The laughter of children playing basketball, all crowded around the hoop as the ball spilled over the rim, carried out of the school playground and into an otherwise silent Saturday afternoon in mid-December. Three stray dogs, looking for food or shelter or anything to do, walked along the sidewalk. A biting wind whipped off the prairie and inside the second-to-last house on the last street on the western edge of town sat Mya Fourstar, running three fingers through her straightened brown hair, squinting into the dining room table.
“I hope I play better than last night,” she said at her grandmother’s, where she lives with her kid sister and four younger cousins. “I really hope.”
Mya hates the day after off games, when time drips by and all she can think about is a lopsided loss and missed shots and missed opportunity. Basketball is an escape from the troubles surrounding her, a core part of her American Indian identity, and the heartbeat of Frazer, where the sport is a lifeline and high school stars are often divisive symbols of hope. But basketball also makes Mya put more pressure on herself, to be found where college basketball players aren’t often recruited, to stand out on these pale-yellow plains and leave the Fort Peck Indian Reservation, the only home she has ever known.
She starts to hear the whispered doubts on days such as this. The night before, as Frazer School slipped further and further behind Froid/Medicine Lake, a dad in the opponent’s stands said, “That girl can’t play against tough competition like this.” Others say she can’t match those 40-point games of two years ago, the ones that attracted college coaches and made that 13-year-old from Frazer course into conversations throughout northeast Montana. Or can’t reach her dream of becoming the first Division I basketball player to come out of Frazer, where teenagers often stay put after high school.
But those people are wrong, the 16-year-old sophomore tells herself, just as she has since she started filling stat sheets as an eighth-grader. Mya soon walked through the kitchen and past her mother, who was asleep on a bed in the living room as 2 p.m. neared, before tossing her backpack over a tan blazer and gold-sequined shirt. Then she climbed into her Aunt Sasha’s white Lincoln and started toward another game that, like all the rest of them, has the chance to take her somewhere else.
“Anywhere but here,” Mya said. “Anywhere but here.”
Frazer is a highway-side town at the southern end of the Fort Peck Indian Reservation, 80 miles from the Canadian border and four-plus-hour drives from Billings to the southwest and Bismarck, N.D., to the east.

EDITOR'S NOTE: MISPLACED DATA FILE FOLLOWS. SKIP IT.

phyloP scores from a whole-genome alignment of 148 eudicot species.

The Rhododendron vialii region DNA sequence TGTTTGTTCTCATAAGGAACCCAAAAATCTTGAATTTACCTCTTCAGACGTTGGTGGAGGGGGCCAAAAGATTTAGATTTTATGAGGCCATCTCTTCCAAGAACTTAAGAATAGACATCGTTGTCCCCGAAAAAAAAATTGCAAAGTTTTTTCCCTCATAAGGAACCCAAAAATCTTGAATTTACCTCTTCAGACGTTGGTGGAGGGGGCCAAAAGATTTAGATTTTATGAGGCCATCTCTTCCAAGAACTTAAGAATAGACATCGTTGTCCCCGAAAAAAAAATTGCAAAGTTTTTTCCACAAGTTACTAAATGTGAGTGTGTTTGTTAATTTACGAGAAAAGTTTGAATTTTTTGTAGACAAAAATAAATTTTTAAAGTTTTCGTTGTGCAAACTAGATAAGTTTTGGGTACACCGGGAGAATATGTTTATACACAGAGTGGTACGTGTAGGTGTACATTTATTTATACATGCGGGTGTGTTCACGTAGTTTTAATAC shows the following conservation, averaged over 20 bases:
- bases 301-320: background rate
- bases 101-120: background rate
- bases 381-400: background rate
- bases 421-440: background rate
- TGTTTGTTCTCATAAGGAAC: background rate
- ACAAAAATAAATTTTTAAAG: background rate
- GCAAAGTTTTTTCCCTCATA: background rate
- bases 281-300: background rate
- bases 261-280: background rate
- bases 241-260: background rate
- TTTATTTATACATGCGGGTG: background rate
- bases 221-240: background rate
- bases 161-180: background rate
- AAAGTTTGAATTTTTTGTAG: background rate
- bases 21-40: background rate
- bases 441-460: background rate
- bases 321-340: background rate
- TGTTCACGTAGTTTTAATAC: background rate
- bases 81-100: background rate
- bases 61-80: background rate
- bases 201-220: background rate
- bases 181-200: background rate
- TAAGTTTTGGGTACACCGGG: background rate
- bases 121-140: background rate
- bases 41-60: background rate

The reservation is home to the Fort Peck Sioux and Assiniboine tribes. Frazer is home to about 400 people and no stoplights and is marked by two water towers that bear its name. There is a single gas pump that hasn’t offered oil for two years. There is a post office, a box-shaped general store, the Beer Mug for carryout and sit-down drinks, a three-room preschool and a high school that has 37 students this year. The nearest groceries are 19 miles away in Wolf Point. The nearest firetruck is 14 miles in the other direction.
There are hints of the religious groups that tried, and failed, to influence the natives: a boarded-up, single-room Baptist mission, a Catholic church closed because of mold in the basement, a burnt-down Mormon church a few hundred feet down the road, with only the five front steps and a few piles of concrete left at the foot of an endless prairie.
The rest of the tiny town is filled with short houses and basketball hoops. The sport is a constant in modern American Indian history, which is often rife with stories of addiction and heartache. There are rims along the Frazer sidewalks, in driveways, at the end of gravel roads, some tipped over and others standing tall. When driving into the east end of town off U.S. 2, Frazer’s first offering is a hoop nailed to an old telephone pole, the backboard browned by the Montana winters, the net frayed, the rim barely hanging on.
“For a lot of kids, basketball is the only thing to do here,” said Sasha Fourstar, Mya’s 40-year-old aunt who played for the Frazer Lady Bearcubs in the 1990s. “When I was growing up, alcoholism was the problem. Now it’s drugs, meth. Basketball can keep you out of the addiction cycle and maybe get you out of here.”
Mya first looked beyond Frazer when she was 12 years old, quick with the ball in her hands, a good shooter growing into her 5-foot-8 frame. She already saw older kids trying drugs, drinking, starting families in high school, not even considering college as a possibility. She wanted more. She scored 50 points against Dodson as an eighth-grader, and her name spread. The University of Montana soon sent a recruiting letter, Montana State showed interest, too, and doubt and jealousy followed. Mya, slender and soft-spoken, set a goal of playing for Gonzaga in Spokane, Wash. But many Frazer natives describe the reservation as having the characteristics of a crab bucket, where people want to drag down whoever is closest to the top.